Consider that currently the Navy claims that the cost of a LCS is around $400M or so even though the real cost is around $750M and you get the idea about cost claims.
Looks like BAE Systems is interested in the frigate competition. But the Type 26 frigate may have a price tag problem.ReplyDelete
Also one would think that a frigate designed for ASW)would be the way to go.ReplyDelete
Spot on. Obvious to you and me but not to the Navy!Delete
Experts question the navy's ideas for a new frigate.ReplyDelete
Sorry, wrong link above...Delete
I generally discourage posting links without some value-added analysis. What is your opinion? Agree/disagree with the article? Give me some analysis!Delete
I agree with the article but with the exception that it avoids discussing CONOPS design for the frigate. I agree with the concept of a ASW centric design.Delete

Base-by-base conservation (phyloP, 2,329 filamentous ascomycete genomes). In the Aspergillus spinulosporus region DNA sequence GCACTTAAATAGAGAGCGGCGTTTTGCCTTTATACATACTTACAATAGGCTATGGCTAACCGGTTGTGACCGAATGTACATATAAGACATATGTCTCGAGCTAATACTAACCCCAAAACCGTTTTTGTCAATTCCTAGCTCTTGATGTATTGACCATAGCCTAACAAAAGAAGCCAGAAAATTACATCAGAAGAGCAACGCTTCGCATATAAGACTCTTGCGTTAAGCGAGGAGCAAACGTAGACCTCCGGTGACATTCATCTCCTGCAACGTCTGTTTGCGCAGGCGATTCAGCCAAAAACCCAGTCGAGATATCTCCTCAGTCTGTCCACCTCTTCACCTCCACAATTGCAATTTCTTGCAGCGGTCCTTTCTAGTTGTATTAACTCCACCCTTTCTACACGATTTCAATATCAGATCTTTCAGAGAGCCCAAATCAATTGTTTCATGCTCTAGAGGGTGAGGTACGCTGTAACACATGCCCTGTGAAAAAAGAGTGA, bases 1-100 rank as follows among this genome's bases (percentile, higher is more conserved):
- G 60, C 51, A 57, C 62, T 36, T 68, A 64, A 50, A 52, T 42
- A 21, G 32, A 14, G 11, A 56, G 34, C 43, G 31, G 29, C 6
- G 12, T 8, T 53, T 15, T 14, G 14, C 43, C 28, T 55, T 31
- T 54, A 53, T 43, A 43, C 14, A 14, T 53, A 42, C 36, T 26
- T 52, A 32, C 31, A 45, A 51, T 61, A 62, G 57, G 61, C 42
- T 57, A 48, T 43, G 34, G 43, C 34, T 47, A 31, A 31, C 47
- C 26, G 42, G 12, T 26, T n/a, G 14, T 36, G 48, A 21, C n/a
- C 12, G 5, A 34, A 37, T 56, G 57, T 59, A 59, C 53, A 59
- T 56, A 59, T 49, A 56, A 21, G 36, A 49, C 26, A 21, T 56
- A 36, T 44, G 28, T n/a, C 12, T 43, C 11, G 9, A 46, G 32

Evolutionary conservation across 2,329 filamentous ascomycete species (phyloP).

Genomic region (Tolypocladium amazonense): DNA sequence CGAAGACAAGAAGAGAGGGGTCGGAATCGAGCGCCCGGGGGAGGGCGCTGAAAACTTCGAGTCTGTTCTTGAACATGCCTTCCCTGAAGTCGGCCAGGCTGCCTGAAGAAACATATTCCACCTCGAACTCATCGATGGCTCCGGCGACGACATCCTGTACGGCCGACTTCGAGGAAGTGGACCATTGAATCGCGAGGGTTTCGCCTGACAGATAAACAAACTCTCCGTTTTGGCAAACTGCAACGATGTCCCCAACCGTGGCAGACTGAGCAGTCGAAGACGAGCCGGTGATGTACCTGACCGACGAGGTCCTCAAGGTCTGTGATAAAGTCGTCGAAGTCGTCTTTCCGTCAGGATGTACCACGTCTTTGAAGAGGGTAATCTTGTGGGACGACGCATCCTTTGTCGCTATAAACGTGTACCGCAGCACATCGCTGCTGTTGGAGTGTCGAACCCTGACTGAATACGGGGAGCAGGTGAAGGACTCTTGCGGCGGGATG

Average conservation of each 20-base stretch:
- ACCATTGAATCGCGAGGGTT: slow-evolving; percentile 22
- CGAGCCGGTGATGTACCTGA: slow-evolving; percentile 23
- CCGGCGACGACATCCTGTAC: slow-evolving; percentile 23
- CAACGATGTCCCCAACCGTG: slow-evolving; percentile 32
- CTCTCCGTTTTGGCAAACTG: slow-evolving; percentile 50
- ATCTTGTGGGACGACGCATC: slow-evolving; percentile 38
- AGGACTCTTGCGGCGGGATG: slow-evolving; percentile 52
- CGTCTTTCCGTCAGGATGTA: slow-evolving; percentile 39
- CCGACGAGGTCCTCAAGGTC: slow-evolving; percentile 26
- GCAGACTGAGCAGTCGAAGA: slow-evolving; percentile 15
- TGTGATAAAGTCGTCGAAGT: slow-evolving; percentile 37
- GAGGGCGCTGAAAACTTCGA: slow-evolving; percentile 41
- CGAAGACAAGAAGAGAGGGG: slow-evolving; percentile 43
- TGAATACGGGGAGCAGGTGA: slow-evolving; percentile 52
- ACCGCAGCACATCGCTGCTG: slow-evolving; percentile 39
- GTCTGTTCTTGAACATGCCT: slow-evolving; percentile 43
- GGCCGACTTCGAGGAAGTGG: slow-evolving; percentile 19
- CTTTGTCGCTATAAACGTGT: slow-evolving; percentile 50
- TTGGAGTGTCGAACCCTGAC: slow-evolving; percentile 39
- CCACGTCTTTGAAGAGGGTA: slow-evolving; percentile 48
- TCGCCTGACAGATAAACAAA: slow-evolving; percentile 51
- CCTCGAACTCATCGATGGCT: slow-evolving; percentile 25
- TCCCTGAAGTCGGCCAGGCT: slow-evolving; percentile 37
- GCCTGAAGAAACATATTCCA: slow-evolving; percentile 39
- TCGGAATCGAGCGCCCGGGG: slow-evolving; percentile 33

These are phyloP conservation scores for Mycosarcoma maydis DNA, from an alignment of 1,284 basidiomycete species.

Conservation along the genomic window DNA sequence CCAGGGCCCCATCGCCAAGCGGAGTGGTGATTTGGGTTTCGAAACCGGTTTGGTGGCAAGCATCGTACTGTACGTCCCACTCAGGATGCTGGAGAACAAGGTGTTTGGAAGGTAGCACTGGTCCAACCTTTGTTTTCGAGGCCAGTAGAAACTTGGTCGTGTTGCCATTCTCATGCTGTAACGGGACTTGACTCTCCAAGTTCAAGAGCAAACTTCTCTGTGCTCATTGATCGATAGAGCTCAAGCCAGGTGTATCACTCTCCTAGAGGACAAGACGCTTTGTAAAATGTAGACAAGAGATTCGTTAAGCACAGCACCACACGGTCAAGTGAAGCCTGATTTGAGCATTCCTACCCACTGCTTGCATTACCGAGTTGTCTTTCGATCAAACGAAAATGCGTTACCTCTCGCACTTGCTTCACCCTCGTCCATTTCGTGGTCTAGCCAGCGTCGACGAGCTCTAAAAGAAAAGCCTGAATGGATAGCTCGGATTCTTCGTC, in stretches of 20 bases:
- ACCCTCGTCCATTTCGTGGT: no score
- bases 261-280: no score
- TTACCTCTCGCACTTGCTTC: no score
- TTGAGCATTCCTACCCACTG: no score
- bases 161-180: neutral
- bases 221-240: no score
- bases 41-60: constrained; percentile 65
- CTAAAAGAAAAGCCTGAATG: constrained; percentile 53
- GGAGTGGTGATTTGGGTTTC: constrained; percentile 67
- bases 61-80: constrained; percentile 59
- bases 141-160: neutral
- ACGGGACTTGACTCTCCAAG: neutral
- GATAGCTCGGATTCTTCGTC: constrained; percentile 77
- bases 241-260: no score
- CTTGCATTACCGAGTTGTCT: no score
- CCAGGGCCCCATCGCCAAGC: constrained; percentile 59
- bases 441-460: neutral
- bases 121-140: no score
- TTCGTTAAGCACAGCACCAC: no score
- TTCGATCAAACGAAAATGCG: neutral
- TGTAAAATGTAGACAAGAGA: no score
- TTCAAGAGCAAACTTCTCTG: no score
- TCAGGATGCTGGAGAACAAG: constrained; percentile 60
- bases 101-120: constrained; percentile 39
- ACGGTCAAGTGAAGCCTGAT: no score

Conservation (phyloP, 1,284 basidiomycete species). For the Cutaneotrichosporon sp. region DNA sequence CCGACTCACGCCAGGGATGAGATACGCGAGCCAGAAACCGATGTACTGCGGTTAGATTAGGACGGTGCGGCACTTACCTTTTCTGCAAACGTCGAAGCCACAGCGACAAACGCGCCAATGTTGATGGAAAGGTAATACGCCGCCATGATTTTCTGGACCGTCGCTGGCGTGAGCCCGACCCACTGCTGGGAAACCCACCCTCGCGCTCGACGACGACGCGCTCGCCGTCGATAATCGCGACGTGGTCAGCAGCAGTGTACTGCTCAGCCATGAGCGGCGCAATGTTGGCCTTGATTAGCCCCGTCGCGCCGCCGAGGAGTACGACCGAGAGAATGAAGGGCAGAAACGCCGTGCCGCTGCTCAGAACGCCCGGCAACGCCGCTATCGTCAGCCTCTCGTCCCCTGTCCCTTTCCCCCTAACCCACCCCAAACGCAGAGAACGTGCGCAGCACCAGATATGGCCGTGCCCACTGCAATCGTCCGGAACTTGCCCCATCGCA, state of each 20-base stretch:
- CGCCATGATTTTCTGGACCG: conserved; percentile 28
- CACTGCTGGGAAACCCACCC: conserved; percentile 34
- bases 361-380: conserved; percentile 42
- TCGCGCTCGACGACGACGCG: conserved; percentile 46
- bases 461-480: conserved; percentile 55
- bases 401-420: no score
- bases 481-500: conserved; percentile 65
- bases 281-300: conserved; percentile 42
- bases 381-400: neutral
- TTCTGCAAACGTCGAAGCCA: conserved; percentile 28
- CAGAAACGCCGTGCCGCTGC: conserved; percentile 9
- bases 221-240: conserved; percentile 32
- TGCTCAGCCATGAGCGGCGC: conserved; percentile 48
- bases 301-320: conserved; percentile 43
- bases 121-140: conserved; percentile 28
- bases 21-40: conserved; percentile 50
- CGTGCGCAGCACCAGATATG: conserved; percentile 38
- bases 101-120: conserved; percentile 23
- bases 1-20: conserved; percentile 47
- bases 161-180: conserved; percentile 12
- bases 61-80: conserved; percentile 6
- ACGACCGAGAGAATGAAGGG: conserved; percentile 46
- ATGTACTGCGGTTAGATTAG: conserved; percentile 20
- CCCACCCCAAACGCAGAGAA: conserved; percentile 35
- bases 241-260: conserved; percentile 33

Okay, so, very briefly, what is the concept of operations for a US Navy frigate? How will a frigate be of use in a war with China? Russia? NKorea? Iran?Delete
The frigate would come under the umbrella of a CONOPS for ASW. But it should be designed for ASW.From what I've read our potential adversaries are expanding there submarine fleets.Delete
I do agree with Bryan Clark's analysis in this article but there is no mention of a ASW centric design.ReplyDelete
A frigate designed for ASW should have torpedo tubes. A feature this design sorely lacks.ReplyDelete
It looks like:ReplyDelete
- a hull cut + 15 meter-long hull-extension installed just ahead of the forward engine room, with the incremental weapons in the forward half & incremental crew/habitability in the aft.